A new class of motors uses electroactive polymers (EAPs) to convert from electrical to mechanical energy. When a voltage is applied to electrodes in contact with an EAP, the EAP deforms. An EAP sandwiched between stretchable electrodes deforms in two dimensions as described in U.S. Pat. No. 6,664,718 by Pelrine et al., entitled “Monolithic Electroactive Polymers” (hereinafter, Pelrine I). In EAP motors, the deformation is leveraged to provide mechanical motion. Metallic content can be reduced substantially in such motors. The electrodes can be thin or formed with non-metallic conductors, such a carbon nanotubes. The transfer from electrical energy to mechanical energy is quite efficient.

Linear EAP motors are described, for example, in U.S. patent application US 2002/0008445 by Pelrine et al., entitled “Energy Efficient Electroactive Polymers and Electroactive Polymer Devices” (hereinafter, Pelrine II). Such motors are quite useful in some applications that rely on linear motion, as in robotic appendages. However, such linear motors suffer some disadvantages. Linear motors often require motion-constraining components to direct two-dimensional deformation from a sheet of EAP material into one dimension. Such components add to complexity and are subject to wear and breakdown. Such linear motors also fail to take advantage of a wide range of well established technologies to use rotating drive shafts, such as are common in the automobile and aircraft industries.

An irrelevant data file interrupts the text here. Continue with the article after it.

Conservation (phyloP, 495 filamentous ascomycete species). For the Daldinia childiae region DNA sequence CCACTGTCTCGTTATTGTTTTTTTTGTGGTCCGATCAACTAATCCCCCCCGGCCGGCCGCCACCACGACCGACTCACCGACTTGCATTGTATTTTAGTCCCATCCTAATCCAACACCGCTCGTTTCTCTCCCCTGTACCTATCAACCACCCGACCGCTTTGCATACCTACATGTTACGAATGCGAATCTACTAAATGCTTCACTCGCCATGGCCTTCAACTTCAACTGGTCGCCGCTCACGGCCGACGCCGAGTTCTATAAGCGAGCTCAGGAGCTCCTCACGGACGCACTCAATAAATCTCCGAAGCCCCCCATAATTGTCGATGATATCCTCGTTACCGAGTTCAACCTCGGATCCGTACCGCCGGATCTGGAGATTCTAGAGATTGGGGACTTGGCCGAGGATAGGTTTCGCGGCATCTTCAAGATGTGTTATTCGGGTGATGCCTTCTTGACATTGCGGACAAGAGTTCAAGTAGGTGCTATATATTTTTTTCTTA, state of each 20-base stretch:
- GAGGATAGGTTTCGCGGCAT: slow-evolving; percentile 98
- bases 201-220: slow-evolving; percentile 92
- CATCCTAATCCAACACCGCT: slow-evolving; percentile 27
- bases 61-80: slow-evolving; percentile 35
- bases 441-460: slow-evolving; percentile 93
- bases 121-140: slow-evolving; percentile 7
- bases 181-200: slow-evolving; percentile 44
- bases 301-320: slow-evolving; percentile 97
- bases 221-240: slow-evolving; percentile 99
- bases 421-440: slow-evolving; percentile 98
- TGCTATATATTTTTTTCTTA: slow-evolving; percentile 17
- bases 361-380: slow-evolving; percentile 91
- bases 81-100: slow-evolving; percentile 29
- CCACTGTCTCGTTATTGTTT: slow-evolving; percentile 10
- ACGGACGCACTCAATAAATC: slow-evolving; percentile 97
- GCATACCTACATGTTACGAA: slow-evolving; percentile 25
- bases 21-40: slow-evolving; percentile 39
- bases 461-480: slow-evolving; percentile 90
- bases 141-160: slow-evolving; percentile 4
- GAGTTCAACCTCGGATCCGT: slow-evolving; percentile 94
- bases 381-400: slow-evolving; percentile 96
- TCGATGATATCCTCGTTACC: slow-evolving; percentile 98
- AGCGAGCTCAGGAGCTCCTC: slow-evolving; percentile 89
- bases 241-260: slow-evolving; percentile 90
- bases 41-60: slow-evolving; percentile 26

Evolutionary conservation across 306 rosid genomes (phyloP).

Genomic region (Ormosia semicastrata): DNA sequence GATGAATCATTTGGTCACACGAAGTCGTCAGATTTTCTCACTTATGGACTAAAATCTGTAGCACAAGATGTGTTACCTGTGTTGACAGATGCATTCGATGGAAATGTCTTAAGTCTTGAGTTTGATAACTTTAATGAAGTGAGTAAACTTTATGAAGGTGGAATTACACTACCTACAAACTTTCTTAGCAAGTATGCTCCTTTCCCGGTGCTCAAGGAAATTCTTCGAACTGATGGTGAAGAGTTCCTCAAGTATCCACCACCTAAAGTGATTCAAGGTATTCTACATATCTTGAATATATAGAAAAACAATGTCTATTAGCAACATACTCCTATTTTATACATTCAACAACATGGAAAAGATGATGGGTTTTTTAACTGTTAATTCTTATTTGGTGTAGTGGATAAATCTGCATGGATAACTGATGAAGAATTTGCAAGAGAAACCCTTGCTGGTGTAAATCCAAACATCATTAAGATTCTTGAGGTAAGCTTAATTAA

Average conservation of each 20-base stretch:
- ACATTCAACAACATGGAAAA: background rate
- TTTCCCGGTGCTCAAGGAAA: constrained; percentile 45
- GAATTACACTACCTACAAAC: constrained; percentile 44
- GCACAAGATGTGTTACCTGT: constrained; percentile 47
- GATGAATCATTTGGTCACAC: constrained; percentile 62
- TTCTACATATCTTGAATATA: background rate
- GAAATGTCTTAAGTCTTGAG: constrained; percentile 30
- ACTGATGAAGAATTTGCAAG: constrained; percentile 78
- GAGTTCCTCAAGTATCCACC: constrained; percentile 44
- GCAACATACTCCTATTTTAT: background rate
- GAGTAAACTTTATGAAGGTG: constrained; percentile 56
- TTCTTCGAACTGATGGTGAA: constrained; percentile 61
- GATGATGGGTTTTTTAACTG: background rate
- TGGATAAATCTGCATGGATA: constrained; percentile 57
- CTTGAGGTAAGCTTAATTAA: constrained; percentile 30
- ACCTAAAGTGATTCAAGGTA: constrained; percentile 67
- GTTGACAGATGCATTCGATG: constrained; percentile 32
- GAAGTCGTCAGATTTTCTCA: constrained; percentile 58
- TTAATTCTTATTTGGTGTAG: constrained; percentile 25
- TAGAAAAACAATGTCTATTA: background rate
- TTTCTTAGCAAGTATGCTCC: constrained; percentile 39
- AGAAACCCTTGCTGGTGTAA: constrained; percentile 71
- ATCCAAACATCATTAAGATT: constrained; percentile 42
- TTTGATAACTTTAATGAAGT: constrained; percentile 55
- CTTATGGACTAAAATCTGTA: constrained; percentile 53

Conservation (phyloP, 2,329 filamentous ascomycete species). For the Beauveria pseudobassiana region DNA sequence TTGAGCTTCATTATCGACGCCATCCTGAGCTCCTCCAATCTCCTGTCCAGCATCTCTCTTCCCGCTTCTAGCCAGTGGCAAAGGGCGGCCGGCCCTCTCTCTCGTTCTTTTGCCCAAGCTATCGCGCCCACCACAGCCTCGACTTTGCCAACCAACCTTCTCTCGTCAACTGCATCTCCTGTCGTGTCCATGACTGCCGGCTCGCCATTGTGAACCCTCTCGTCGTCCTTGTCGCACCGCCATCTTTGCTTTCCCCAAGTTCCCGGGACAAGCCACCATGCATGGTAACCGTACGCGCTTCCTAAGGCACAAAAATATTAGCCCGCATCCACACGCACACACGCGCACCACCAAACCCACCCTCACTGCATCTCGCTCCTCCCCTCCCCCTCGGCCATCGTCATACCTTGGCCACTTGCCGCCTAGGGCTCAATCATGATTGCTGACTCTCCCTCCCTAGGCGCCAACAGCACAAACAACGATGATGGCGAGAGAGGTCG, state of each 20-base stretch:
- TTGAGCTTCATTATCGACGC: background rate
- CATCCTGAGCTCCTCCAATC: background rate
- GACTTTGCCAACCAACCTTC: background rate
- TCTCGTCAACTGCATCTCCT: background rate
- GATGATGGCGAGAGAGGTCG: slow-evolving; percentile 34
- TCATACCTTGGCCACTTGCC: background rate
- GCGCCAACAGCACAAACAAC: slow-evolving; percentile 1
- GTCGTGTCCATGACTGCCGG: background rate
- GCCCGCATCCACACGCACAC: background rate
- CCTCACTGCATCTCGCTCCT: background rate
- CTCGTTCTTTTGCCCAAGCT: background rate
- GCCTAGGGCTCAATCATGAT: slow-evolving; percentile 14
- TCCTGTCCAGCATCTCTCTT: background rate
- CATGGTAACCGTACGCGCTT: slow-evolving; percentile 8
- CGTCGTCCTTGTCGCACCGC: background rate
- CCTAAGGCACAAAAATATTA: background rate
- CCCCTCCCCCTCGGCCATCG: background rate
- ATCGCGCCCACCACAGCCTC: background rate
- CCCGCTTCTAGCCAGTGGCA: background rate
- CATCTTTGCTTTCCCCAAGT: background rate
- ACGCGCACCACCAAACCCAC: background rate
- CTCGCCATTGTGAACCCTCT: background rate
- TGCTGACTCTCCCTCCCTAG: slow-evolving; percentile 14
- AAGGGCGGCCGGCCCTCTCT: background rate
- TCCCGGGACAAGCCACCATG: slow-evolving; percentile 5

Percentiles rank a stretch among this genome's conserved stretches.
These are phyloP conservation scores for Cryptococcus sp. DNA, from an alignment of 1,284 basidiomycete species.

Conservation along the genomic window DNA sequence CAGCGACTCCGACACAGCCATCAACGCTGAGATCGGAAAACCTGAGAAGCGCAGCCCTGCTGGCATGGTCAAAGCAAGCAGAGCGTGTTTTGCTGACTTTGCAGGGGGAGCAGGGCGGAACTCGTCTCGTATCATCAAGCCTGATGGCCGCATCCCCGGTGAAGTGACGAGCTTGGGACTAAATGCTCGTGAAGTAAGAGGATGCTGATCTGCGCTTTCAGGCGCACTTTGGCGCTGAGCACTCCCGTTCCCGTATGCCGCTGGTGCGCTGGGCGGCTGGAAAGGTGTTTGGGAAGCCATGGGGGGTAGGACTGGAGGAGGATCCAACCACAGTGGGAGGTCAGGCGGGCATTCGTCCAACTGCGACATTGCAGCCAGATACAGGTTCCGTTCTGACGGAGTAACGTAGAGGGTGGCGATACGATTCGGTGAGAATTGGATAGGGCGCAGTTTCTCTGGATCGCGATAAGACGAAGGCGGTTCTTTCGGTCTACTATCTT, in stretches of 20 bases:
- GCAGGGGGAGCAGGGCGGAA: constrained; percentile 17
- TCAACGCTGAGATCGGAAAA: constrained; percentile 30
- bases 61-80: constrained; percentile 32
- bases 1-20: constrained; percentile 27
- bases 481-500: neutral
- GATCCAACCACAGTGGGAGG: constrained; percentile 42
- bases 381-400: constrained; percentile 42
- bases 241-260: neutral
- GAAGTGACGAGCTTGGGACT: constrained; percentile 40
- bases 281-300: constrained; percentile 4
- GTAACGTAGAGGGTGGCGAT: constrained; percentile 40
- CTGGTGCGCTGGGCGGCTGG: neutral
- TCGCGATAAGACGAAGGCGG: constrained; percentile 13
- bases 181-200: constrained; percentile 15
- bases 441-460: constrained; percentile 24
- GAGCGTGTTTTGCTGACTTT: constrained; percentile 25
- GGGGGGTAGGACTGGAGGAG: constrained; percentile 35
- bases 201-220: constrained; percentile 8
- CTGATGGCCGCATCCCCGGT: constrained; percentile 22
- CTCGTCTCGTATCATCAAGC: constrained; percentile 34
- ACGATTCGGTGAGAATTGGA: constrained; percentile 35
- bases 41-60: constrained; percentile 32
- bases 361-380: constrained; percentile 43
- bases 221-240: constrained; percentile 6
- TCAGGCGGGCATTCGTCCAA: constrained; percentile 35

Rotary motion provided by flat sheets of EAP sandwiched between stretchable electrodes are described in U.S. patent applications US 2002/0175598 by Heim et al., entitled “Electroactive Polymer Rotary Clutch Motors” (hereinafter, Heim I) and in U.S. patent application US 2002/0185937 by Heim et al., entitled “Electroactive Polymer Rotary Motors” (hereinafter, Heim II). Such motors can take advantage of the well established technologies that use rotating drive shafts.

However, the motors described in Heim I and Heim II provide low power—well less than one horsepower, and therefore insufficient to move a propeller such as envisioned for some applications. Furthermore, the described motors involve numerous joints and extensions to convert small stroke linear deformations into rotating movement; such joints and extensions add to complexity and are subject to wear and failure. For example, Heim I requires use of a clutch to engage a range of motion in one direction (a stroke) and disengage during a return stroke. In addition, the space required for long beams to extend from the EAP to a rotating shaft increases the size and weight of the motor. Furthermore, the sheets in Heim II require relative large size to achieve a useful stroke and a relatively large volume to provide a unit force. Joints and pins located at one point in the sheet are subject to large stresses and can be expected to be a point of failure, such as a source of a fissure in the sheet.

Based on the foregoing, there is a clear need for a lightweight, low-metallic motor with sufficient horsepower that does not suffer the disadvantages of prior art motors.